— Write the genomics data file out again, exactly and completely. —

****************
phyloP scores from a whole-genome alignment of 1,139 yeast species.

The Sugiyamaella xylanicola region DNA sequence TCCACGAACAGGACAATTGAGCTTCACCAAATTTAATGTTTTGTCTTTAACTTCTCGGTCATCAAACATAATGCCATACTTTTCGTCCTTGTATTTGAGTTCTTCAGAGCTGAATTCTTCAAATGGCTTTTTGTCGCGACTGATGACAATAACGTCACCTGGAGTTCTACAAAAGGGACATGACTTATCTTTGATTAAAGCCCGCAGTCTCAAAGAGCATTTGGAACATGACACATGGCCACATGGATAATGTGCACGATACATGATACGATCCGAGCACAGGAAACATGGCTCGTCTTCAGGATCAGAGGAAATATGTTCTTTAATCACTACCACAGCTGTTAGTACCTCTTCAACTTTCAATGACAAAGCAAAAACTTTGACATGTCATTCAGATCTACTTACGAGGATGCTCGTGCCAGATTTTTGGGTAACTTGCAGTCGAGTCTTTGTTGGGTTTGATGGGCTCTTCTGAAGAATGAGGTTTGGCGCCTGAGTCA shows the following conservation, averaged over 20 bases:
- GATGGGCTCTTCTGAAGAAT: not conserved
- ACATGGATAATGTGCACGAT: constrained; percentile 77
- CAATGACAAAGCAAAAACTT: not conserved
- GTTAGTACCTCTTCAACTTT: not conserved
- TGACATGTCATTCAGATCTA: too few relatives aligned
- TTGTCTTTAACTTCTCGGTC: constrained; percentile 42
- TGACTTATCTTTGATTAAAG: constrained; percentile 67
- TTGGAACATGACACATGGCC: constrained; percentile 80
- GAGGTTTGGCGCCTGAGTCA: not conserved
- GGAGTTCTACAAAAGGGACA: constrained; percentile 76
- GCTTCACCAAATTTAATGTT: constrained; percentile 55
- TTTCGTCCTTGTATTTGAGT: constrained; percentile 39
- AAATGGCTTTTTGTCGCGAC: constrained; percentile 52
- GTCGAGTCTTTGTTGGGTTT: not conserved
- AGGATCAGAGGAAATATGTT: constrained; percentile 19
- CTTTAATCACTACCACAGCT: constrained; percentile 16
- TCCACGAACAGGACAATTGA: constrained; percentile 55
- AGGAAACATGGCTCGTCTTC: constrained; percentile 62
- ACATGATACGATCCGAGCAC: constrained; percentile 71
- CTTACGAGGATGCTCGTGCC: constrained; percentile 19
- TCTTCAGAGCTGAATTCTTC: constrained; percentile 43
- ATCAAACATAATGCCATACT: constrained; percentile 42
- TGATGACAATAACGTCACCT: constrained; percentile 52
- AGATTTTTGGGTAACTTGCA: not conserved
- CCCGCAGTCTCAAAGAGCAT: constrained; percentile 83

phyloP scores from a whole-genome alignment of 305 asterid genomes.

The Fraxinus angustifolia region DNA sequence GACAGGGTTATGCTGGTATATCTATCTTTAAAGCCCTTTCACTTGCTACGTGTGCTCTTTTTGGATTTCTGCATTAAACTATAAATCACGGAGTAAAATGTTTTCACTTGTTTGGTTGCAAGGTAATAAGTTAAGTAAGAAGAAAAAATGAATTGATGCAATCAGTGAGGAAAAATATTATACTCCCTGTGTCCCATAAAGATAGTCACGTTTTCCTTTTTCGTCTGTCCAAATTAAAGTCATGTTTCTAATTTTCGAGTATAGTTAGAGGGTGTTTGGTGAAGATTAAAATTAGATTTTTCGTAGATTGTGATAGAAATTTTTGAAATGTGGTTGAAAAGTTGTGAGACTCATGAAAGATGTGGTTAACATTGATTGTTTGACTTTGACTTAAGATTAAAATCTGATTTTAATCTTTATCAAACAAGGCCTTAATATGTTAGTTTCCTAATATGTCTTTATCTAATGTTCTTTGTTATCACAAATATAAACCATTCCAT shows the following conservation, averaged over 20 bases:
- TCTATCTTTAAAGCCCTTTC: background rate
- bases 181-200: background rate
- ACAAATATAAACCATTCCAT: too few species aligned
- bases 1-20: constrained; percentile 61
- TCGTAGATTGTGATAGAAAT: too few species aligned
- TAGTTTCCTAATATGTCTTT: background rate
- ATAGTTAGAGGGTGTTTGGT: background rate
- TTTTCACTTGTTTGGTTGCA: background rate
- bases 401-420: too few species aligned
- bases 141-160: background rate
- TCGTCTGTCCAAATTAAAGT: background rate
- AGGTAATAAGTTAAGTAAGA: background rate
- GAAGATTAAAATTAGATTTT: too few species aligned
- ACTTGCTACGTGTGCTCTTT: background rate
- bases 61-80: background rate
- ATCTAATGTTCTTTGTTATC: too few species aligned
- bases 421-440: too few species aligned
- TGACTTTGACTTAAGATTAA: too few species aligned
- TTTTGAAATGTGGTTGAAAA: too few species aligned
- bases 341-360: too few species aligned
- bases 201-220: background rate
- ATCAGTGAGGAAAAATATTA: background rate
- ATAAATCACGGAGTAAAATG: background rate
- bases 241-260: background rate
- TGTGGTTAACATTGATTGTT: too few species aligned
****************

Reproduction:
phyloP scores from a whole-genome alignment of 1,139 yeast species.

The Sugiyamaella xylanicola region DNA sequence TCCACGAACAGGACAATTGAGCTTCACCAAATTTAATGTTTTGTCTTTAACTTCTCGGTCATCAAACATAATGCCATACTTTTCGTCCTTGTATTTGAGTTCTTCAGAGCTGAATTCTTCAAATGGCTTTTTGTCGCGACTGATGACAATAACGTCACCTGGAGTTCTACAAAAGGGACATGACTTATCTTTGATTAAAGCCCGCAGTCTCAAAGAGCATTTGGAACATGACACATGGCCACATGGATAATGTGCACGATACATGATACGATCCGAGCACAGGAAACATGGCTCGTCTTCAGGATCAGAGGAAATATGTTCTTTAATCACTACCACAGCTGTTAGTACCTCTTCAACTTTCAATGACAAAGCAAAAACTTTGACATGTCATTCAGATCTACTTACGAGGATGCTCGTGCCAGATTTTTGGGTAACTTGCAGTCGAGTCTTTGTTGGGTTTGATGGGCTCTTCTGAAGAATGAGGTTTGGCGCCTGAGTCA shows the following conservation, averaged over 20 bases:
- GATGGGCTCTTCTGAAGAAT: not conserved
- ACATGGATAATGTGCACGAT: constrained; percentile 77
- CAATGACAAAGCAAAAACTT: not conserved
- GTTAGTACCTCTTCAACTTT: not conserved
- TGACATGTCATTCAGATCTA: too few relatives aligned
- TTGTCTTTAACTTCTCGGTC: constrained; percentile 42
- TGACTTATCTTTGATTAAAG: constrained; percentile 67
- TTGGAACATGACACATGGCC: constrained; percentile 80
- GAGGTTTGGCGCCTGAGTCA: not conserved
- GGAGTTCTACAAAAGGGACA: constrained; percentile 76
- GCTTCACCAAATTTAATGTT: constrained; percentile 55
- TTTCGTCCTTGTATTTGAGT: constrained; percentile 39
- AAATGGCTTTTTGTCGCGAC: constrained; percentile 52
- GTCGAGTCTTTGTTGGGTTT: not conserved
- AGGATCAGAGGAAATATGTT: constrained; percentile 19
- CTTTAATCACTACCACAGCT: constrained; percentile 16
- TCCACGAACAGGACAATTGA: constrained; percentile 55
- AGGAAACATGGCTCGTCTTC: constrained; percentile 62
- ACATGATACGATCCGAGCAC: constrained; percentile 71
- CTTACGAGGATGCTCGTGCC: constrained; percentile 19
- TCTTCAGAGCTGAATTCTTC: constrained; percentile 43
- ATCAAACATAATGCCATACT: constrained; percentile 42
- TGATGACAATAACGTCACCT: constrained; percentile 52
- AGATTTTTGGGTAACTTGCA: not conserved
- CCCGCAGTCTCAAAGAGCAT: constrained; percentile 83

phyloP scores from a whole-genome alignment of 305 asterid genomes.

The Fraxinus angustifolia region DNA sequence GACAGGGTTATGCTGGTATATCTATCTTTAAAGCCCTTTCACTTGCTACGTGTGCTCTTTTTGGATTTCTGCATTAAACTATAAATCACGGAGTAAAATGTTTTCACTTGTTTGGTTGCAAGGTAATAAGTTAAGTAAGAAGAAAAAATGAATTGATGCAATCAGTGAGGAAAAATATTATACTCCCTGTGTCCCATAAAGATAGTCACGTTTTCCTTTTTCGTCTGTCCAAATTAAAGTCATGTTTCTAATTTTCGAGTATAGTTAGAGGGTGTTTGGTGAAGATTAAAATTAGATTTTTCGTAGATTGTGATAGAAATTTTTGAAATGTGGTTGAAAAGTTGTGAGACTCATGAAAGATGTGGTTAACATTGATTGTTTGACTTTGACTTAAGATTAAAATCTGATTTTAATCTTTATCAAACAAGGCCTTAATATGTTAGTTTCCTAATATGTCTTTATCTAATGTTCTTTGTTATCACAAATATAAACCATTCCAT shows the following conservation, averaged over 20 bases:
- TCTATCTTTAAAGCCCTTTC: background rate
- bases 181-200: background rate
- ACAAATATAAACCATTCCAT: too few species aligned
- bases 1-20: constrained; percentile 61
- TCGTAGATTGTGATAGAAAT: too few species aligned
- TAGTTTCCTAATATGTCTTT: background rate
- ATAGTTAGAGGGTGTTTGGT: background rate
- TTTTCACTTGTTTGGTTGCA: background rate
- bases 401-420: too few species aligned
- bases 141-160: background rate
- TCGTCTGTCCAAATTAAAGT: background rate
- AGGTAATAAGTTAAGTAAGA: background rate
- GAAGATTAAAATTAGATTTT: too few species aligned
- ACTTGCTACGTGTGCTCTTT: background rate
- bases 61-80: background rate
- ATCTAATGTTCTTTGTTATC: too few species aligned
- bases 421-440: too few species aligned
- TGACTTTGACTTAAGATTAA: too few species aligned
- TTTTGAAATGTGGTTGAAAA: too few species aligned
- bases 341-360: too few species aligned
- bases 201-220: background rate
- ATCAGTGAGGAAAAATATTA: background rate
- ATAAATCACGGAGTAAAATG: background rate
- bases 241-260: background rate
- TGTGGTTAACATTGATTGTT: too few species aligned